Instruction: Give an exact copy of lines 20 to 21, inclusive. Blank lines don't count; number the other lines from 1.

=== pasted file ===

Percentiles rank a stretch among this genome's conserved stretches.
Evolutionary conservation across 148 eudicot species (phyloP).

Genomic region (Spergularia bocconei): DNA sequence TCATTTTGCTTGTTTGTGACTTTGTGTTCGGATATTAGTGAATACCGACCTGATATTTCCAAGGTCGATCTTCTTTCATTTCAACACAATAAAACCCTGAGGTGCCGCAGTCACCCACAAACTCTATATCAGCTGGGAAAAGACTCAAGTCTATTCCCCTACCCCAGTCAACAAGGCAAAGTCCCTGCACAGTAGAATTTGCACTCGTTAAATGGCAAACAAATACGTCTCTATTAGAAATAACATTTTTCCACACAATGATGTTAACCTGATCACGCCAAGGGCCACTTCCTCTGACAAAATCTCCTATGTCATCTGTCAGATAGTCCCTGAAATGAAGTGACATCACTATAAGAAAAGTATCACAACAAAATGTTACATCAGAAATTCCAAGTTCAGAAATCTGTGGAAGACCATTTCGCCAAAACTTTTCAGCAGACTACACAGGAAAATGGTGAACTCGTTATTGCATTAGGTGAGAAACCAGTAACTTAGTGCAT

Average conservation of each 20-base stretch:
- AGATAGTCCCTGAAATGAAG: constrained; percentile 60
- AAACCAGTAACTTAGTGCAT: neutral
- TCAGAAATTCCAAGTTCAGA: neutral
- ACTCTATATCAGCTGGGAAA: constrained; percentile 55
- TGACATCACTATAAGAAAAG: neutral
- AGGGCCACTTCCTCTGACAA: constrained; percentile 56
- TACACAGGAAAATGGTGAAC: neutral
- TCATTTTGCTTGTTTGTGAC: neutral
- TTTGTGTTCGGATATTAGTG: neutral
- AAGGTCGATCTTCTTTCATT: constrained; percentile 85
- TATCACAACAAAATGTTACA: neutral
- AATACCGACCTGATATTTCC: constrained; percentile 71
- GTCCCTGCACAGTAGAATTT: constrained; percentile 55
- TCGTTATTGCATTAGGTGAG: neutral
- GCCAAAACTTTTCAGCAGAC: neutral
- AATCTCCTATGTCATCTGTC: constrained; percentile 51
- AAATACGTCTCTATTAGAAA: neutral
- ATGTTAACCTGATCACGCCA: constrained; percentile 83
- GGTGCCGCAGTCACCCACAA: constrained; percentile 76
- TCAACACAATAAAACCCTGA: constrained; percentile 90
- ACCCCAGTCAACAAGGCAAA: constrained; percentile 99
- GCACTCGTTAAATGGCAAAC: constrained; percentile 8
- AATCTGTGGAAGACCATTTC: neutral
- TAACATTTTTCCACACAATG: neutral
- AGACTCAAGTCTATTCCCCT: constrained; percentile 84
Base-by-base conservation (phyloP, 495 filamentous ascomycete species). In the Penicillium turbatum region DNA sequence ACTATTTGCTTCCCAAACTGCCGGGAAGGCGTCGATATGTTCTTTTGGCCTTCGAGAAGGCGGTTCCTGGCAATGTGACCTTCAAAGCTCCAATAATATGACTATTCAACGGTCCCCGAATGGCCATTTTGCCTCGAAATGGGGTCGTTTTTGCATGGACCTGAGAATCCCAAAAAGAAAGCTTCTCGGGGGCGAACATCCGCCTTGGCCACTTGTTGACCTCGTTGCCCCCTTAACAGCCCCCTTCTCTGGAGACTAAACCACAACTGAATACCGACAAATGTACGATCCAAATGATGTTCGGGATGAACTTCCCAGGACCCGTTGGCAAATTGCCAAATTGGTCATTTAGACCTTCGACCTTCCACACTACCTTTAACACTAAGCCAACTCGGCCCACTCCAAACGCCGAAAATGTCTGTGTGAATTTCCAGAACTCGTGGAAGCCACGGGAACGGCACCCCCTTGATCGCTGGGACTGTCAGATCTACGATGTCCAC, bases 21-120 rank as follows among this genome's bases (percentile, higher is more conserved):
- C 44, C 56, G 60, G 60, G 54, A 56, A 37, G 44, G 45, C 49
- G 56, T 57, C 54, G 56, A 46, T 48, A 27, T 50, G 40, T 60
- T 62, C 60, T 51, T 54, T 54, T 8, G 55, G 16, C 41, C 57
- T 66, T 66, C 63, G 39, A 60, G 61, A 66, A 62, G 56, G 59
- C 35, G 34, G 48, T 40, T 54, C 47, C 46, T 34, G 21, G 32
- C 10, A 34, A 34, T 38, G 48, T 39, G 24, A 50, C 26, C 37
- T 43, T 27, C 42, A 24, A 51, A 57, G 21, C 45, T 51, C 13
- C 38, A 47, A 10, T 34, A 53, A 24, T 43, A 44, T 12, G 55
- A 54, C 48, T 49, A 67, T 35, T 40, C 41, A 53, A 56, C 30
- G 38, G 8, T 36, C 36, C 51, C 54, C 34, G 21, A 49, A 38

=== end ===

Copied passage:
- AATCTCCTATGTCATCTGTC: constrained; percentile 51
- AAATACGTCTCTATTAGAAA: neutral